Tag Archives: reviews

Visiting “The Visitors”

“Once again I fall into my feminine ways.”

“Once again I fall into my feminine ways.”

So Ragnar Kjartansson sings, on repeat, while strumming a guitar in a bathtub. Recently I read of the Icelandic performance artist in the New Yorker, which said of him: “Exuberance is Kjartansson’s default mode, in directing as in life.” And so, when I heard he had an exhibition at the Barbican I decided we must go. After all, performance art is not about knowledge, or even story. It’s about experience.

The nine-screen installation “The Visitors” is in a room through a black curtain. A plaque outside describes briefly what you’re about to enter into, but there’s really no way of knowing until you do. People seem to go in but not return. It is Sam, Amy, and myself, and we collect one another before making this seemingly permanent transition. On the other side, eight other performers play different instruments in different rooms of a single house (Rokeby Farm in upstate New York), and over the course of the sixty-four minute running time, they join in with and repeat the artist’s refrain, an ABBA lyric, their voices rising and falling as they give way to melancholy, reflection, bliss.

Together they’re mesmerizing, more so than any art I’ve ever seen, and while there’s a painting-like element there’s also engaging intensity; fine art for the Netflix crowd.

The piece culminates in clamour and rollicking as the nine musicians, having left their posts, collect the friends who have been porch-bound for the duration (just before, an elderly gentleman has aroused himself from a nap and fired off a small cannon), and dance, now singing at the top of their lungs, to the very edge of what we can see. It’s joyous, and then a little lonely being left behind. Are they the visitors, or are we?

When we finally emerge from the room, we’re silent for a moment. “I think I need a little time to assimilate,” Amy says. We all agree, and after wandering around the rest of the exhibit, convene outside by the lake with Icelandic pale ales.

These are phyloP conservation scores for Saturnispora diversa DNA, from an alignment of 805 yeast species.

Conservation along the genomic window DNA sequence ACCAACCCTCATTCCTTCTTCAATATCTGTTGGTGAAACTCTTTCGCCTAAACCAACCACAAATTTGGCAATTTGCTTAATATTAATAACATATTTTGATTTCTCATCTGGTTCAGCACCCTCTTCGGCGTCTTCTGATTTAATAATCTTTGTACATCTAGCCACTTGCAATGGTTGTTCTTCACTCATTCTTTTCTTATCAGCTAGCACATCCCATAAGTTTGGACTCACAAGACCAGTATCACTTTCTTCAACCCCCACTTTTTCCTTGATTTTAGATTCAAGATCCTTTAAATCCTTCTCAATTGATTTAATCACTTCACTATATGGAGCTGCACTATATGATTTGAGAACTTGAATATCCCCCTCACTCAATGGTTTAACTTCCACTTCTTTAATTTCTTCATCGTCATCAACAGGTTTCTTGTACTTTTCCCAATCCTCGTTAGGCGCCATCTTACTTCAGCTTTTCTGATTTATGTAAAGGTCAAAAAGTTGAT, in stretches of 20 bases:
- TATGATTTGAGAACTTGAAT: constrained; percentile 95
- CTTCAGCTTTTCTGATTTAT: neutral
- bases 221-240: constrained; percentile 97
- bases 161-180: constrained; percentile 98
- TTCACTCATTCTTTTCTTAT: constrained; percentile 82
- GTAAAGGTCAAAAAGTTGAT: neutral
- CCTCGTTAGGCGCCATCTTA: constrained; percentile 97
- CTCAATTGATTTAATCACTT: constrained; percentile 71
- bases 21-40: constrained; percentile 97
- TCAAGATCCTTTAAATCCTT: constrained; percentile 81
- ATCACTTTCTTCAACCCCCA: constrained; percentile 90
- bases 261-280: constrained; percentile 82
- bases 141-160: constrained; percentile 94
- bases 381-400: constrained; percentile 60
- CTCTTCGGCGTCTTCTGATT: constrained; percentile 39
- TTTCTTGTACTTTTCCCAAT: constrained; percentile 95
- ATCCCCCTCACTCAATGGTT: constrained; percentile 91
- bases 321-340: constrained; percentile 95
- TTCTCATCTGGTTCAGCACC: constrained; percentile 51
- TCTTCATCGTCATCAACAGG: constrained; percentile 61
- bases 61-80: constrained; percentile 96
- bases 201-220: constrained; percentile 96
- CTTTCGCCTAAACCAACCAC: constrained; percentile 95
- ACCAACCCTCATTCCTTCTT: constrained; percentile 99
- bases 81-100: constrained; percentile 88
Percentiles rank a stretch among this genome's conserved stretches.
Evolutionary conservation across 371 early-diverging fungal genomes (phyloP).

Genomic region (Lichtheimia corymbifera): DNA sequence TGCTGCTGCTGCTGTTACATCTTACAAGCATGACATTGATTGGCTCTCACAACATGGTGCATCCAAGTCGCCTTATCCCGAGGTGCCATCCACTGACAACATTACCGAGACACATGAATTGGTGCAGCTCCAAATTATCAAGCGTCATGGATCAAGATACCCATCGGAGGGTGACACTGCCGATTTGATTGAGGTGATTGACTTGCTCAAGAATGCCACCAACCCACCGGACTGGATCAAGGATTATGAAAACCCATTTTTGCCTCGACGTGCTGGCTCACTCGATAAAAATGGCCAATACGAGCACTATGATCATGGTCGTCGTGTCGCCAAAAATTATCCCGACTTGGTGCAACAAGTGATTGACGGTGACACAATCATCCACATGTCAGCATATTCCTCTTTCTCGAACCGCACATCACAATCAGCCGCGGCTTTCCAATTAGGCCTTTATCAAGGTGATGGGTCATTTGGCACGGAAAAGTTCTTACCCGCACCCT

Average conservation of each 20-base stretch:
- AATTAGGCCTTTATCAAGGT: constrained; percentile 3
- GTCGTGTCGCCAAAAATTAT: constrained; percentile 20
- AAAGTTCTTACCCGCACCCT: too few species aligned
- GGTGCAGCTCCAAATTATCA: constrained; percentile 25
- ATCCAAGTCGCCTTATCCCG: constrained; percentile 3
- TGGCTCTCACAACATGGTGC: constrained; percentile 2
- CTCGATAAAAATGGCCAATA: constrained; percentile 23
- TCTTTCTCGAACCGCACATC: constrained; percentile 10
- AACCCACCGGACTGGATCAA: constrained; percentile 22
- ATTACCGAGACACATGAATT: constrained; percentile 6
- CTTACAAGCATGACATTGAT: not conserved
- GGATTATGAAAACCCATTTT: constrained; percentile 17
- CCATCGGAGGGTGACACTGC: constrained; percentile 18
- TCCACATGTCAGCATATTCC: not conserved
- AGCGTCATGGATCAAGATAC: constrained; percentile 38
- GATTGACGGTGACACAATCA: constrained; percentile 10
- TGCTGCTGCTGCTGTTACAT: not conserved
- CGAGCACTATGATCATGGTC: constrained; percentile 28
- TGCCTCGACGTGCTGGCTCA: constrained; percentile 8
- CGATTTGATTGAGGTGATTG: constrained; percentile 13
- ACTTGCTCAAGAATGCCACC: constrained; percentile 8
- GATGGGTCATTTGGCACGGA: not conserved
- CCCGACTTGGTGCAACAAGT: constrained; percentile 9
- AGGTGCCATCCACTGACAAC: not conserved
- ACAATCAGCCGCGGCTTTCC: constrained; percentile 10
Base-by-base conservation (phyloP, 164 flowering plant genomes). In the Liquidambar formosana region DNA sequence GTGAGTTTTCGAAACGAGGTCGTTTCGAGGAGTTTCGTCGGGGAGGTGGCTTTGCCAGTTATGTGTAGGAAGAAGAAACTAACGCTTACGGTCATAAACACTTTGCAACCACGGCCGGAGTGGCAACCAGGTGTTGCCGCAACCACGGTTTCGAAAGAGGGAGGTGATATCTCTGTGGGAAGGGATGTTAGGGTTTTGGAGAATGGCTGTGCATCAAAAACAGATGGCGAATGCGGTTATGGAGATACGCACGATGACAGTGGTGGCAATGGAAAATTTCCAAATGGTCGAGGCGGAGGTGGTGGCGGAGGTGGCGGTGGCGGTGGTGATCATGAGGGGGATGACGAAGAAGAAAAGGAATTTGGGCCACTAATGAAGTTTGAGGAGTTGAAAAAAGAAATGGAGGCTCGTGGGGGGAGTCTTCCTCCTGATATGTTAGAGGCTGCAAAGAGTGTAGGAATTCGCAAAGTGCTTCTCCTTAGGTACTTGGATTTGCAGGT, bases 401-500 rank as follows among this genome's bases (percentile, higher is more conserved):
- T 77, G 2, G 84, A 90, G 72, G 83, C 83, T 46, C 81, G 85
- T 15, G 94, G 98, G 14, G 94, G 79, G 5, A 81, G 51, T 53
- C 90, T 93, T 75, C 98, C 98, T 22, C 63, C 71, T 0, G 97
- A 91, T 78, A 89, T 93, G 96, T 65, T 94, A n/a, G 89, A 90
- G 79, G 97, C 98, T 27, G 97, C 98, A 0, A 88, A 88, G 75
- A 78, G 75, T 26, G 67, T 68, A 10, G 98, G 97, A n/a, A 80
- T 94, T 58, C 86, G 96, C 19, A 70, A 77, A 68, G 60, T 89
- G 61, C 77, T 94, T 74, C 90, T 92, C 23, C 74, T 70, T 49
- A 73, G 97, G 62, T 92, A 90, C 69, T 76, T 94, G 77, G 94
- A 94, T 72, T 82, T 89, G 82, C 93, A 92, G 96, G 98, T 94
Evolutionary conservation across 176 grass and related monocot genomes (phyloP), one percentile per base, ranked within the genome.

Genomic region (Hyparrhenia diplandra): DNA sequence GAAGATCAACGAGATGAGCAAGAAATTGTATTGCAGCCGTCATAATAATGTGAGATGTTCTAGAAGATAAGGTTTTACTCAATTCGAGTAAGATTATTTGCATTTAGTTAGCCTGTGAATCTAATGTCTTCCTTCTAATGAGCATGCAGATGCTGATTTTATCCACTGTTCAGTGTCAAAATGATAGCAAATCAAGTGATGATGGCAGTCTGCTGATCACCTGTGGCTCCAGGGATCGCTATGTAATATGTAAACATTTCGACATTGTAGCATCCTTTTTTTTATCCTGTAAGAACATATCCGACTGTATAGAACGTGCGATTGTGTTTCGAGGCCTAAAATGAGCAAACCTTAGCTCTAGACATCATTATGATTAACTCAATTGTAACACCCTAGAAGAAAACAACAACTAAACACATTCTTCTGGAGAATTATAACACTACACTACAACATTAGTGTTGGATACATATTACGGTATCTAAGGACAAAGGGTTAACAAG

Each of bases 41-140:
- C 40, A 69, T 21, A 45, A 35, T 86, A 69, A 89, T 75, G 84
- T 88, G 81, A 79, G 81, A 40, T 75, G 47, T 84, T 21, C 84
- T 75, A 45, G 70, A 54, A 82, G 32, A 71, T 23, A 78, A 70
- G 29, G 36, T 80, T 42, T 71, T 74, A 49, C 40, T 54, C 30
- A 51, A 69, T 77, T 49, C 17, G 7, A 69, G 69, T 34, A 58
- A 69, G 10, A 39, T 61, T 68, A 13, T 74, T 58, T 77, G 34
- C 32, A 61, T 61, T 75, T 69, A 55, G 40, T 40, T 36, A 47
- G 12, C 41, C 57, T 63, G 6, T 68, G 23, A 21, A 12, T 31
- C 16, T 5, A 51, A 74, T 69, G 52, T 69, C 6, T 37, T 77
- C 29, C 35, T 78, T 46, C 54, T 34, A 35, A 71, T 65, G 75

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Heart & Flesh

In a city, it is possible to feel alone, even though you are surrounded by people. But I find it is more likely that you feel right at the heart of everything.

On Wednesday I walk home from work, wearing a blue a-line dress, Adidas trainers, and my leather Kate Sheridan backpack which although the most expensive bag I’ve ever bought is still a little bit Dora the Explorer. I have my phone in hand and so when Sarah sends me a Whatsapp message I immediately see it– “Are you around tonight?”

Sarah is in town for work from Newcastle, where we went to university together. She was a maths star and is now quickly ascending in the world of finance, and I was dyscalculic and still am. I call her and hash out our plan for the evening out loud, which makes me sound crazy but how can I think on such short notice any other way? We decide to do what we always do when she visits: go to Smith’s of Smithfield at the centre of the meat market, where we will order a slab of beef and drink a bottle of wine each. Maybe just ¾ of a bottle if Sam meets us there; we all have work in the morning, after all.

When the three of us are seated and have decided what we’re having, our order is taken by a woman who is not a waitress– she is in her own clothes rather than a black shirt and apron–a manager perhaps? She attempts the upsell: “No starters?”

“Nah,” I answer for the table, which is one of those bad habits I feel remorse for but never do anything to change. “Just the wine!”

When we’ve finished our meal and two bottles of Garganega, water from the day’s earlier torrential downpour finds its way through the ceiling and upon us. Our manager-server rushes to our rescue. “Well!” we all protest, feigning indignation. “I believe we deserve another bottle of wine for this. Free!” We are shocked when she brings us one; her favourite red. We have not succeeded in limiting our alcohol intake, but life is for living and not always in moderation.

The lights are low and the staff are mostly sweeping and trying to stay awake. It is nearly midnight and we have very nearly overstayed our welcome. The hostess, in a crimson dress, well-coiffed, and confident, approaches us encouragingly with the card reader.

“How old are you, if you don’t mind me asking?” Sarah ventures as we are paying.

“Twenty-two.”

We learn she is from Poland, is here studying, and has been in London since she was eighteen when she moved “for love.” After we have paid, we toast Poland, because everyone comes here from everywhere, for every reason, to do everything. It means London has a lot of heart.